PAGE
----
Horseshoe Bend Military Park

This national military park is the site of the final battle of the Creek War, led by General Andrew Jackson. On March 27, 1814, General Andrew Jackson led his men against the Upper Creek Red Stick resistance in the battle known as the Battle of Horseshoe Bend. Over 800 Upper Creeks perished in the battle, making this the most significant Native American loss in any battle thus far. A treaty was signed by the Upper Creeks called the Treaty of Fort Jackson, in which 23 million acres of land in Alabama and Georgia was handed to the U.S. government. Try the nature trail in the park that winds around the battle site and the site of the Creek Indian camp in the early 1800s. People can go bating, have a picnic, fish, bicycle, or take a scenic drive to see the famous battle site area and the park.

Tuskegee Airmen National Historic Site

This historic site was created to commemorate the contributions of African America airmen in World War II. Moton Field is located in Tuskegee, Alabama and is the training site for pilots that were called the Tuskegee Airmen. It was created in 1941 as a new training air base for pilots. Until 1940, African Americans were not allowed to fly for the U.S. military. After pressuring the government, the all African American squadron known as the Tuskegee Airmen was formed. The national historic site was created for visitors to learn about the airmen and their contributions and discover facts about this time in U.S. history. The site has both indoor and outdoor spaces to see, including over 20 wayside exhibits, a scenic overlook, as well two Hangar Museums that house World War II-era aircraft and some other fantastic exhibits.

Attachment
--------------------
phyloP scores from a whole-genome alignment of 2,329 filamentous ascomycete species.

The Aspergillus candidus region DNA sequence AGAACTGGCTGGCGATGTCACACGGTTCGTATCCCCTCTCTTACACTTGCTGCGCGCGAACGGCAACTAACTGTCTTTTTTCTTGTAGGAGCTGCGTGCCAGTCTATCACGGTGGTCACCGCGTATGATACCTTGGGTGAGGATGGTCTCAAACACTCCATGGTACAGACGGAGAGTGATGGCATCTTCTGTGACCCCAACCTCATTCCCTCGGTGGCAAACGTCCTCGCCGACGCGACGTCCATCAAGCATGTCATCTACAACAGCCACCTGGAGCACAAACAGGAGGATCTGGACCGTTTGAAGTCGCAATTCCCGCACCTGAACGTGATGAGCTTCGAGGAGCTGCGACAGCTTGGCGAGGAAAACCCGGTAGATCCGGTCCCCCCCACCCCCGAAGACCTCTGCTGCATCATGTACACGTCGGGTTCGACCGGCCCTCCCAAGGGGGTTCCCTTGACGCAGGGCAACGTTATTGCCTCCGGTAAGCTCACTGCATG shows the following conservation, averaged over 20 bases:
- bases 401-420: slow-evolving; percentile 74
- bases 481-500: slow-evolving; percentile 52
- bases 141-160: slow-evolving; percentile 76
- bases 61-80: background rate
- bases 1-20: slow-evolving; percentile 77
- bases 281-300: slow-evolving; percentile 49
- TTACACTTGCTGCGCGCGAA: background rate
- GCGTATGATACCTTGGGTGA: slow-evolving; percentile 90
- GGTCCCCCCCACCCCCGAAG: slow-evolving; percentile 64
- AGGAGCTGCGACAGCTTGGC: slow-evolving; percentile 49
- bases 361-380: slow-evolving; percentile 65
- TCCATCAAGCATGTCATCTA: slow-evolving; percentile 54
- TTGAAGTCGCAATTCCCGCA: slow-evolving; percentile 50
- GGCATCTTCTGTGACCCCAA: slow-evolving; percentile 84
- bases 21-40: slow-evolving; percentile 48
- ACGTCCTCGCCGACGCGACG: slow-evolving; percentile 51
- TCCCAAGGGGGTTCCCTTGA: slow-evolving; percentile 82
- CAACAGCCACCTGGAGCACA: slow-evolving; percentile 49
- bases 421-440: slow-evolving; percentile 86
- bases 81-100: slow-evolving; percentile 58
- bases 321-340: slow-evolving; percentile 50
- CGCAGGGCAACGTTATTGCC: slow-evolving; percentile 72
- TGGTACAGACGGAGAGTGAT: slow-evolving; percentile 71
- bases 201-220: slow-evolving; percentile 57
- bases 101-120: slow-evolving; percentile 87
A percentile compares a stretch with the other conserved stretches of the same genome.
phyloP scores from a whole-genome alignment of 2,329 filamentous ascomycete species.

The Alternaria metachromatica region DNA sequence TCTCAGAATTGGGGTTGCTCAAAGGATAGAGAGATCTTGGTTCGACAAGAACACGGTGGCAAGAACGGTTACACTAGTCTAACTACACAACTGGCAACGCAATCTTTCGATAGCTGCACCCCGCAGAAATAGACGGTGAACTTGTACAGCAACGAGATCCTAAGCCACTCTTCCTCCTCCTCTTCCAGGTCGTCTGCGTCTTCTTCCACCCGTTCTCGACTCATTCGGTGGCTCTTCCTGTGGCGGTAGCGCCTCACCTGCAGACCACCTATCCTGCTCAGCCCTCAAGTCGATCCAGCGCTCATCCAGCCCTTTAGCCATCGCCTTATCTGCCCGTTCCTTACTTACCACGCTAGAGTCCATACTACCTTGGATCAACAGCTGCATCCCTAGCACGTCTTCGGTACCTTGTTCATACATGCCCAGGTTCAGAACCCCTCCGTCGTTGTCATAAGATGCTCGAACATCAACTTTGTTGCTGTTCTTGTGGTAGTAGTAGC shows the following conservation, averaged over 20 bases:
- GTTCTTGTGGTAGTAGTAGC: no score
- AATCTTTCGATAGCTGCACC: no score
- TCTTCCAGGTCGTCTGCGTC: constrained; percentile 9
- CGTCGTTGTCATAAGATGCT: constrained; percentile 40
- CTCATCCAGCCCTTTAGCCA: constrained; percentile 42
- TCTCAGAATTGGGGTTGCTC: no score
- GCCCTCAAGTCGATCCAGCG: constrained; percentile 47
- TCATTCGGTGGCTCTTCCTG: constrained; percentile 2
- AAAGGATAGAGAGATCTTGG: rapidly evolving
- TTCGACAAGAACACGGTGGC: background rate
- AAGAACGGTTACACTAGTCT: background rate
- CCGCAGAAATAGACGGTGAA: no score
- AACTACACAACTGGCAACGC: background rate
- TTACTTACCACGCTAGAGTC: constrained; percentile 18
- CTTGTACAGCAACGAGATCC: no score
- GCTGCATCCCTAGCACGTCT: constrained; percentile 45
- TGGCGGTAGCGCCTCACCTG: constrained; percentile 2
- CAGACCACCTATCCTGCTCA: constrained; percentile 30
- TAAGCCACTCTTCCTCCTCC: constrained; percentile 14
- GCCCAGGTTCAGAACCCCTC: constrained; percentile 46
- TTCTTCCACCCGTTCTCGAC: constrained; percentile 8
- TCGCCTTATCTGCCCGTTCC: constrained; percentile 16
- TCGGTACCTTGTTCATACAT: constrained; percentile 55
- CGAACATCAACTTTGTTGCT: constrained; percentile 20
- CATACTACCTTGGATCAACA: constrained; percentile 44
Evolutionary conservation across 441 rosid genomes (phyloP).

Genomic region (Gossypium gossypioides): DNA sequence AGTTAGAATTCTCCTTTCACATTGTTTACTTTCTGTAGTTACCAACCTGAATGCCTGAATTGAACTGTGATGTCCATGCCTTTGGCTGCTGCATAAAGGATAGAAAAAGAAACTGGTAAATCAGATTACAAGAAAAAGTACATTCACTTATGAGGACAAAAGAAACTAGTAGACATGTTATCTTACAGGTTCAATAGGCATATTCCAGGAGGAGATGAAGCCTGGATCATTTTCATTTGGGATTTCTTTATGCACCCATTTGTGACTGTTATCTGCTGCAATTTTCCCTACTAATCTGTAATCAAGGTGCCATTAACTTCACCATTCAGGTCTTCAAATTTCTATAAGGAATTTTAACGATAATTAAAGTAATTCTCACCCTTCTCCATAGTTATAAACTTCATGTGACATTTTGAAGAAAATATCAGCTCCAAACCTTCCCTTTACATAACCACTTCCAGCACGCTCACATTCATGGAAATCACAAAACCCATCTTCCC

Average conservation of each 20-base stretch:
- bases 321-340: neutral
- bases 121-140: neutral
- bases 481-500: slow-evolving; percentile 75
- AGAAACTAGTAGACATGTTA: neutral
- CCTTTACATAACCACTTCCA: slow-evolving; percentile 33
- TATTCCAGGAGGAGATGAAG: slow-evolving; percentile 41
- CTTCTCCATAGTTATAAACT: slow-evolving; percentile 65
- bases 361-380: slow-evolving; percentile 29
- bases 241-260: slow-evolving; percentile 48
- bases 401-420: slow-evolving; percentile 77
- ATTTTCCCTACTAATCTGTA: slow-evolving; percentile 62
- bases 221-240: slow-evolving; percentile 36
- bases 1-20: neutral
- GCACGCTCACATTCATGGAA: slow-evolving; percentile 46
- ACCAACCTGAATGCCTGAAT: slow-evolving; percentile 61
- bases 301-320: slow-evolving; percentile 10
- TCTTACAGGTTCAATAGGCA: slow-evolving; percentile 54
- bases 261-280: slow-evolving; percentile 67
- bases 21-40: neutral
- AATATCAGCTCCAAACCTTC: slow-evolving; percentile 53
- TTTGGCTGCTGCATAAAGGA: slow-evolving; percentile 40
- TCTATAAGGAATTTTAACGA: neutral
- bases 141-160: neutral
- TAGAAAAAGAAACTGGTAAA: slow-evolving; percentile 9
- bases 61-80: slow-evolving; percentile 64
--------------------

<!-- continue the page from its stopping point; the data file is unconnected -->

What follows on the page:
Tuskegee Airmen National Historic Site

Muscle Shoals National Heritage Area

Located in northwestern Alabama, the Muscle Shoals National Heritage Area is located on a portion of the Tennessee River and surrounding area of Muscle Shoals. The area is rich in history and culture, attracting at first, Native Americans trying to cross the river and then later, European settlers trying to tame and develop the area. Battles were fought on the banks; cultures were created, immigrants and Native Americans called it home or attempted to cross the difficult river, as well as many other instances and events. The area is vital to the United States’ history, and the national heritage site was created and now managed by the National Park Service to protect and educate visitors.

The Green Parks of Alabama

The national sites, trial, and parks of Alabama are steeped in history. The state has seven national parks that draw over 700, 00 people to visit and learn about the events that took place here or see the beautiful, lush scenery. There is one national heritage area, seven national natural landmarks and thirty-eight national historic landmarks, all within the boundaries of the state. Discover the incredible history and beauty of this state and stop to see one of these attractive national parks in Alabama.